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Train served as main method of transportation around the U.S. in the 1870s.

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Ballymacramery, Ireland,
May 1979
John Greer II (Uncle Jack) in front of Lake Greer, our family named lake. The lake was just behind Grandmother's house which was pulled down in the 1970s. John Greer II was the nephew of Ellen Greer, my grandmother. He is the son of John Greer, Ellen's younger brother.

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The headstone of John Greer I in Ballymacramery, Ireland.


Settling Down with an Irish Bride

Grandfather settled with his lovely, blue-eyed Irish bride in Indianola, Nebraska in about 1886. Their first two children died at birth, nor did their third child, Willie, survive. (Perhaps my name, William, relates back to Willie, as well as to our earlier Irish ancestor William Dorman.) Grandmother was later to have two other children: Howard, born in 1888, and George, born in 1893; both survived.

In Ellen’s eyes, there were two kinds of Irish; she was a Protestant from Northern Ireland, and she referred to the Catholics of Southern Ireland as “Blarney” Irish, those that kissed the Blarney Stone. From this it is clear that the current IRA conflict in Ireland has deep, deep roots. The Protestants and the Catholics just didn’t take to one another.

But one thing all the Irish had in common was the jig. Even though his mother died when Daddy was only a few years old, somehow he picked up the Irish jig and could do a very creditable few steps. They still dance the jig in Ireland—a delightful custom that has survived, particularly in the region around Belfast.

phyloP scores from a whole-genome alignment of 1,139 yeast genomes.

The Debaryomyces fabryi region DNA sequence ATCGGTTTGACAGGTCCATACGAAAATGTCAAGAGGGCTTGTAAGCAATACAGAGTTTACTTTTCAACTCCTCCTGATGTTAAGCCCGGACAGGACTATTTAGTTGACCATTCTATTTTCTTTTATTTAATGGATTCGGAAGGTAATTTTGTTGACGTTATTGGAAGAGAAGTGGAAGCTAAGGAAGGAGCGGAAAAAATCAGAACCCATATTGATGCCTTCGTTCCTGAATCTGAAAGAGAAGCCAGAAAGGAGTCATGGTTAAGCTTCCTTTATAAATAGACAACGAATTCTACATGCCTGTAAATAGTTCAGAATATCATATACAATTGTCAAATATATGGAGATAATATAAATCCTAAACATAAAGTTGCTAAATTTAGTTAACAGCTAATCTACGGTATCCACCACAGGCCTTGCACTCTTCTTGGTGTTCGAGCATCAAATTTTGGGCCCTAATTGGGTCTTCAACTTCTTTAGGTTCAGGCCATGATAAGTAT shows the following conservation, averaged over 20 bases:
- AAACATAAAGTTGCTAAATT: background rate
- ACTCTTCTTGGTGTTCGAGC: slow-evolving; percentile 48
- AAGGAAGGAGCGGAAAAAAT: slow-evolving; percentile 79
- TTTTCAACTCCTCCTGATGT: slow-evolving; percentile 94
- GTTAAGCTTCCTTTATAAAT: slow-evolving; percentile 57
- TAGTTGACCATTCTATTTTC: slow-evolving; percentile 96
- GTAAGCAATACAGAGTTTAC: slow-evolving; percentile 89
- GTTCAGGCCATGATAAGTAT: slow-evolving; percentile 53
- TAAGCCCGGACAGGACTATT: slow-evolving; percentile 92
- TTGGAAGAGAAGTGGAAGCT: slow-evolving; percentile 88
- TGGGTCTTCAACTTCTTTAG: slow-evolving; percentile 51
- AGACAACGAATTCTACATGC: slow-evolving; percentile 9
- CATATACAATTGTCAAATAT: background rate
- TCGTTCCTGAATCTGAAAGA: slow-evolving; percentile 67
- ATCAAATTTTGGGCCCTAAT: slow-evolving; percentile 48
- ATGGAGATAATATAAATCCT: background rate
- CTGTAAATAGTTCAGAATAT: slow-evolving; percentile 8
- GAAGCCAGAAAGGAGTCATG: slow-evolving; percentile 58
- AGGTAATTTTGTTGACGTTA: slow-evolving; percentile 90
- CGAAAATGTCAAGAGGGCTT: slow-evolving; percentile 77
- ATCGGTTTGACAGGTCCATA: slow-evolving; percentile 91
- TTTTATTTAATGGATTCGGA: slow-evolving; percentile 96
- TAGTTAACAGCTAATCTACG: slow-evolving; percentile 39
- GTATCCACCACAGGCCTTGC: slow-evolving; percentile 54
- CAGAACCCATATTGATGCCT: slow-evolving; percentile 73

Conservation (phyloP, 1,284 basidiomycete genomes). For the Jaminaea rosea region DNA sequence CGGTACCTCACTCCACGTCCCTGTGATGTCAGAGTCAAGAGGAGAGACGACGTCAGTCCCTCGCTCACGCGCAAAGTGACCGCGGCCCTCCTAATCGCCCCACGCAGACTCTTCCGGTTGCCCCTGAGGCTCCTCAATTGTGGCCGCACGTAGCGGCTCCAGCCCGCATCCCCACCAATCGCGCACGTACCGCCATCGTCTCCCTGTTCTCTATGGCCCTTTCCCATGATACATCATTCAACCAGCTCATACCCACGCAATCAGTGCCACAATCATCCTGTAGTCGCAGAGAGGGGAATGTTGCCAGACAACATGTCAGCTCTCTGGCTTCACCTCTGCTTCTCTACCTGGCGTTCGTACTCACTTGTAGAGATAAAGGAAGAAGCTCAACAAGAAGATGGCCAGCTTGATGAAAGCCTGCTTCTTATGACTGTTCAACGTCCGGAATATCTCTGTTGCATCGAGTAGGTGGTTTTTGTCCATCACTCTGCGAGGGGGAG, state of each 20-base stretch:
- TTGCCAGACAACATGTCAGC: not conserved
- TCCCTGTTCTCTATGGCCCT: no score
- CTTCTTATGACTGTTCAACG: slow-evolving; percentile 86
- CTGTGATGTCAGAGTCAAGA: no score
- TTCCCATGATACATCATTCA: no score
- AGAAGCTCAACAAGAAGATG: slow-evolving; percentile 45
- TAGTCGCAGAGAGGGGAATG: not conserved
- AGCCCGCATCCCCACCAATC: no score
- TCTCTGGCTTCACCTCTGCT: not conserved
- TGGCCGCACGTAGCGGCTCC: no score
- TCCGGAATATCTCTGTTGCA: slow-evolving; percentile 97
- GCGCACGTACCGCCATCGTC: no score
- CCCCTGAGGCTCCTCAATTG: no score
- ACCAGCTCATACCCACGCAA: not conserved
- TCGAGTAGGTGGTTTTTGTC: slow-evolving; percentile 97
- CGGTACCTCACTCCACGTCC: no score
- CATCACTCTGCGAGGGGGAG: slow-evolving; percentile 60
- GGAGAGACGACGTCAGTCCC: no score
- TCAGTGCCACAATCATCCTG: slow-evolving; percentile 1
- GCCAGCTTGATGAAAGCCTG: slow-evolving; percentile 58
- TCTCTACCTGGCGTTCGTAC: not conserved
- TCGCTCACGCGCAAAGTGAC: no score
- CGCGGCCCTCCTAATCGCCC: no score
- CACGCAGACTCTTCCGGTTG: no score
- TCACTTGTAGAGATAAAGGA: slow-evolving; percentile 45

Before settling in Nebraska, Grandfather had saved a fair sum of money so he bought an interest in a 40-acre farm, a black stallion and some farm equipment. Within the next few years, because of a drought and a recession, he lost his acreage. Then, the stallion died and so he was almost wiped out. Having worked with horses a lot on his Missouri bridge project, he had become a self-taught veterinarian. Eventually, his veterinarian business was to reverse his misfortune and keep him going for the rest of his life. In that business, he would sometimes make good money; in times when hogs had to be vaccinated, some days he could make as much as 200 dollars.

Daddy remembers one time an ailing horse was brought to him. Grandfather had Daddy throw the horse down, twist and hold his neck while Grandfather literally drilled a hole from the outside of the animal’s lower jaw, up through the jaw thereby knocking out an abscessed ingrown tooth. The horse started to perk up the very next day and soon was back in health.

In 1895 Grandfather’s Irish bride died shortly after the stillbirth of her sixth baby. Grandfather never remarried because he could not bear the thought of a second wife possibly slapping one of his children as he had been slapped in his childhood by his foster mother.

Grandfather raised his two remaining sons close to the soil. He recovered some of his property where he maintained a garden and some animals for food. In high school his two boys received an education strong in the classics. His elder son, Howard, left home to work in the New Frontier of that time, the territory of Oklahoma. His younger 23-year-old son, George (my father), was still living at home when Grandfather died of a heart attack at the age of 71, a very traumatic experience for Father.


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